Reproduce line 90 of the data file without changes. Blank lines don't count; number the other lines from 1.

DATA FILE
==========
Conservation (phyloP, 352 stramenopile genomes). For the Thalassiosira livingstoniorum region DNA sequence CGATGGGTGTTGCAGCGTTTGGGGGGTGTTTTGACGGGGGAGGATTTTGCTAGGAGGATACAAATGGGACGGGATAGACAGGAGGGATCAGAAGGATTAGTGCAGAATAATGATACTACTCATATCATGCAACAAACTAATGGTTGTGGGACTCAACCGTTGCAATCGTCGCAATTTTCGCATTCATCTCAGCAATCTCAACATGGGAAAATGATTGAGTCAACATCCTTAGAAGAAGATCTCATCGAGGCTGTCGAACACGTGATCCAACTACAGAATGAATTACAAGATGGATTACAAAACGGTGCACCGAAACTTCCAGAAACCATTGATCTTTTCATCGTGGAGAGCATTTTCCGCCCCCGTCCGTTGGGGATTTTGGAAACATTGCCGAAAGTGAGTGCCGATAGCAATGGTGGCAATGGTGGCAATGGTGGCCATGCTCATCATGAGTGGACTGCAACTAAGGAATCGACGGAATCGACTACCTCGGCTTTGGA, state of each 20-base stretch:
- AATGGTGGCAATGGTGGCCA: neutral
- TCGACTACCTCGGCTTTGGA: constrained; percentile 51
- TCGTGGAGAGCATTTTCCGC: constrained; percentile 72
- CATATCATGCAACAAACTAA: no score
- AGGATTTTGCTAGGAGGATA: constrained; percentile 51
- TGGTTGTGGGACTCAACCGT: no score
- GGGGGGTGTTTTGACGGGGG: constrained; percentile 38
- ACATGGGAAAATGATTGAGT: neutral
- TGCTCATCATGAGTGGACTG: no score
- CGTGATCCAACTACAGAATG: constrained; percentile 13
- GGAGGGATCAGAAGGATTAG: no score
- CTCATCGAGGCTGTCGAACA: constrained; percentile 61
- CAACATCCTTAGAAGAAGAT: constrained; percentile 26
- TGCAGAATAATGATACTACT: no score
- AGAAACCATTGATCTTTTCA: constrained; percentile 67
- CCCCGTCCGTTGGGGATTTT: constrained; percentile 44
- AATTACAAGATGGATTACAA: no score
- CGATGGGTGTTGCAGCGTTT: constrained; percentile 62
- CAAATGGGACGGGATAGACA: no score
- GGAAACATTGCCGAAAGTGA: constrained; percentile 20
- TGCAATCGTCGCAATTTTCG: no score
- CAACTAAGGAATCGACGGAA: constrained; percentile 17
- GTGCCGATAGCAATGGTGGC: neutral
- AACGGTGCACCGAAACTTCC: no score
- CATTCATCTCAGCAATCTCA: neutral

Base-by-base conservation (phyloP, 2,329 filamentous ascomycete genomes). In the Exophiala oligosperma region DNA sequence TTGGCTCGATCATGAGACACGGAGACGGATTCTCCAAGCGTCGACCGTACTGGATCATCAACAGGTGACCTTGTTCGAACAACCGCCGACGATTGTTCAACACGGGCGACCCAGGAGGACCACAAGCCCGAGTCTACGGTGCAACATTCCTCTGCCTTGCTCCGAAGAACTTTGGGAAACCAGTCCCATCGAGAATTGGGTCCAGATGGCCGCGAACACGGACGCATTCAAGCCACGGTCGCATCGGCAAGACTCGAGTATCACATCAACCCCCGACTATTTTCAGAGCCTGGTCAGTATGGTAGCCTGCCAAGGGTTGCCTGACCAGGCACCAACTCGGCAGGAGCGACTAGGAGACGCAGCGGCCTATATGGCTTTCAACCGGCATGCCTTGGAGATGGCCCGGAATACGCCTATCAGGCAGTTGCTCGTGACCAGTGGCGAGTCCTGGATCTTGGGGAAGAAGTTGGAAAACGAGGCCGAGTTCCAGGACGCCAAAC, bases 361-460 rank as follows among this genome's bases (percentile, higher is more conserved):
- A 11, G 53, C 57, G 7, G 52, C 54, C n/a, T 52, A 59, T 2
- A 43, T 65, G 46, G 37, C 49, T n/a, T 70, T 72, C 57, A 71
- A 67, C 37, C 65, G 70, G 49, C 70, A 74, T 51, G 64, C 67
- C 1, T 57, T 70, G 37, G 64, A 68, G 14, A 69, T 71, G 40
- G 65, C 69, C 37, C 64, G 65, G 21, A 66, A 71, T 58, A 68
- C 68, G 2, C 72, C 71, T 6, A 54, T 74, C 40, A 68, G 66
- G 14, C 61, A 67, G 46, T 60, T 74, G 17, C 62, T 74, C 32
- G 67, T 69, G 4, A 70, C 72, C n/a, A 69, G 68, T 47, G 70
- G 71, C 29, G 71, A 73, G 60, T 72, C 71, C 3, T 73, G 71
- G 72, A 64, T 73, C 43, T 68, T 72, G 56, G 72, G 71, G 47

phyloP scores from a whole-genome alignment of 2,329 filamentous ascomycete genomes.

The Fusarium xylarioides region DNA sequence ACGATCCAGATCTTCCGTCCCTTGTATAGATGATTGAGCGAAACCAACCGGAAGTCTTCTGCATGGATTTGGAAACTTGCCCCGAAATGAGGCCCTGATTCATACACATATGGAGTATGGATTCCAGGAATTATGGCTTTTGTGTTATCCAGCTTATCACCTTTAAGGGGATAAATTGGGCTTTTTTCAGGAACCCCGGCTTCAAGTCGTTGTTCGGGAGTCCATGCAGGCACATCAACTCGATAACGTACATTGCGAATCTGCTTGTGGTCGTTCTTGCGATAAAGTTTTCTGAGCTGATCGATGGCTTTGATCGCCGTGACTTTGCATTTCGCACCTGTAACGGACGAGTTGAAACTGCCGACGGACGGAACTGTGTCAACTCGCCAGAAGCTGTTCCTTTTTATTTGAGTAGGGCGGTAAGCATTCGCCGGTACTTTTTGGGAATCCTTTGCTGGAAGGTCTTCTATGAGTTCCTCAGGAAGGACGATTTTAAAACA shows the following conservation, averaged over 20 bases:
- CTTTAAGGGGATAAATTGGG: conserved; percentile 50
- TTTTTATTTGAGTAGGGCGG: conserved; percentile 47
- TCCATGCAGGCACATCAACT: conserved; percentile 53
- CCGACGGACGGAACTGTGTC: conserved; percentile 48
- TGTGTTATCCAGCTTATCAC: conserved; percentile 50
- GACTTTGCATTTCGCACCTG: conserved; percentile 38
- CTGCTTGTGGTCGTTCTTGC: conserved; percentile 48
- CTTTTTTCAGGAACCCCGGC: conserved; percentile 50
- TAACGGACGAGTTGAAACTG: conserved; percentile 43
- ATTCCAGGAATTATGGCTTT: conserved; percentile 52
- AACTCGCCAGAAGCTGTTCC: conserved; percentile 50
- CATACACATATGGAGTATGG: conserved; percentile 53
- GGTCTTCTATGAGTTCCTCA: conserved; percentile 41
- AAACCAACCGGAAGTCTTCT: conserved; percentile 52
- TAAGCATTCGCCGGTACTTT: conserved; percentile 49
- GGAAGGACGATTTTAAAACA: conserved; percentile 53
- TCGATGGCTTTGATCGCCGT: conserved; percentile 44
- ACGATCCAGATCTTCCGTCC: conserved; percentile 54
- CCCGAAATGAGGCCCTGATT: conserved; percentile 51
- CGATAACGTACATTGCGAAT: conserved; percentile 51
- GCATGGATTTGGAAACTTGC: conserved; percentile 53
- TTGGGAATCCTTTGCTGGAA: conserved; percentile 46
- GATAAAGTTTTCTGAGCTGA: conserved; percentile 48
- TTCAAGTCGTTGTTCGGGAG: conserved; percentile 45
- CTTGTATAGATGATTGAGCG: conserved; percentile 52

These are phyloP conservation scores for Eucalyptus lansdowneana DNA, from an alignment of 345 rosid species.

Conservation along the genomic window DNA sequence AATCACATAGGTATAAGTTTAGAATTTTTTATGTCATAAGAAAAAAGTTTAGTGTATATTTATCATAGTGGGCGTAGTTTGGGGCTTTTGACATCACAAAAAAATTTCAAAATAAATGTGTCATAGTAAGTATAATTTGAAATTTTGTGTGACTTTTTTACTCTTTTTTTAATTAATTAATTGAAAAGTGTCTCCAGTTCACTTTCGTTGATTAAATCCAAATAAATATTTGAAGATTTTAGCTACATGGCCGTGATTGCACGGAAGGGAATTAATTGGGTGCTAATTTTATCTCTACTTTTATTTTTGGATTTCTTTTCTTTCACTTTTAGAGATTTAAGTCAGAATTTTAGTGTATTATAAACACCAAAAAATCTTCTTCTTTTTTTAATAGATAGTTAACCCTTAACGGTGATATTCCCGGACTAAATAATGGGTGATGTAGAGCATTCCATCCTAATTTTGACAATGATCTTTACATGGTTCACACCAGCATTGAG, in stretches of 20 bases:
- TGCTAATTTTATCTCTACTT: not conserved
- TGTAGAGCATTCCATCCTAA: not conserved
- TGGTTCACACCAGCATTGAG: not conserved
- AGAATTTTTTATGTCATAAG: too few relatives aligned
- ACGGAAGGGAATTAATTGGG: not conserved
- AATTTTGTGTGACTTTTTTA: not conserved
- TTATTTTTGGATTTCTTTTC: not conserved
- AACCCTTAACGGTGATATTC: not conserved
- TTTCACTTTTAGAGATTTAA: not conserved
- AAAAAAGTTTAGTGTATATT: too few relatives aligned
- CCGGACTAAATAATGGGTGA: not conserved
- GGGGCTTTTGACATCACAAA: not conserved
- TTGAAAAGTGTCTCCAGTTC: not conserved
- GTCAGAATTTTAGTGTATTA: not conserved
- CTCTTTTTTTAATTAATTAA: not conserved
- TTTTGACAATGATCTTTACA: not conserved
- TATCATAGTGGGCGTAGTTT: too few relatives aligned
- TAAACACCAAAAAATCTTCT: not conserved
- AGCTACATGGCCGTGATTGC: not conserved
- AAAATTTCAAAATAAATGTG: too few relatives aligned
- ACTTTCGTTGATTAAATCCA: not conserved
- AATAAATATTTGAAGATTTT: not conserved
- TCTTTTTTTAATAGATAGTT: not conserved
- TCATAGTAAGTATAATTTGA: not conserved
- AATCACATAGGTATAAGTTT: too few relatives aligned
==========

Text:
- TCATAGTAAGTATAATTTGA: not conserved